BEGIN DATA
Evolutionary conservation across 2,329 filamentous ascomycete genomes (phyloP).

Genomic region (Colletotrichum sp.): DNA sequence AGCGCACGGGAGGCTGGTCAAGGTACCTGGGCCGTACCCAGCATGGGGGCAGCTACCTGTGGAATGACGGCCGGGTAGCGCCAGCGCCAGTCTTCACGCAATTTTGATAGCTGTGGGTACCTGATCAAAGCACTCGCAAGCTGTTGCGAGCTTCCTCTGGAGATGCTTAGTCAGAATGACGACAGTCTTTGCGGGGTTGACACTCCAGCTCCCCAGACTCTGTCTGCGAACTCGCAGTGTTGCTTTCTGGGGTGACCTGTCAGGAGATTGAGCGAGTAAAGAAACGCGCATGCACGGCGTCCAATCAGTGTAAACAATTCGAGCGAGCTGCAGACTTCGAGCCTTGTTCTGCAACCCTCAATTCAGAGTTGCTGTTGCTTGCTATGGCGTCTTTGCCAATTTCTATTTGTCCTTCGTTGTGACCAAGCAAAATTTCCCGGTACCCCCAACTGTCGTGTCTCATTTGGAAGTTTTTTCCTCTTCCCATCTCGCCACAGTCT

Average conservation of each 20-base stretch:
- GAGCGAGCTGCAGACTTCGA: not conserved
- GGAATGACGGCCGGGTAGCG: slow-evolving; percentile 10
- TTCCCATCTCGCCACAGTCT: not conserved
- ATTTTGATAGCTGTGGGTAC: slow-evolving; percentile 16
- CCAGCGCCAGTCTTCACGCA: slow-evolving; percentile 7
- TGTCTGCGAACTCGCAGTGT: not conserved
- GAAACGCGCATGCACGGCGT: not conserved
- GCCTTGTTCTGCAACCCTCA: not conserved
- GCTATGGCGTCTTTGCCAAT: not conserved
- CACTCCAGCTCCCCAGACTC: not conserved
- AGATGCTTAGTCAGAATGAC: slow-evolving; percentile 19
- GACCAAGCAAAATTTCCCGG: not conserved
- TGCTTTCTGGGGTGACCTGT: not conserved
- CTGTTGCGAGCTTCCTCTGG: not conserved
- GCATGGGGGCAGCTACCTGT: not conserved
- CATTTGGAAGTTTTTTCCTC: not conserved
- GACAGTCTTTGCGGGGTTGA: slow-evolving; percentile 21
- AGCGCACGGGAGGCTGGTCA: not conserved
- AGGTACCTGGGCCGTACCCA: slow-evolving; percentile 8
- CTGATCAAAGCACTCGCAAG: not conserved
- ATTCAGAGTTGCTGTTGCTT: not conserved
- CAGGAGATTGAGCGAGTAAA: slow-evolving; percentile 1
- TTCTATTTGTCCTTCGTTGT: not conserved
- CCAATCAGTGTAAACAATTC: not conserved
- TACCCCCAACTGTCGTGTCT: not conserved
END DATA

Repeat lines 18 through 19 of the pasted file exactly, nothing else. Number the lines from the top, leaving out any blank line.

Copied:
- GCATGGGGGCAGCTACCTGT: not conserved
- CATTTGGAAGTTTTTTCCTC: not conserved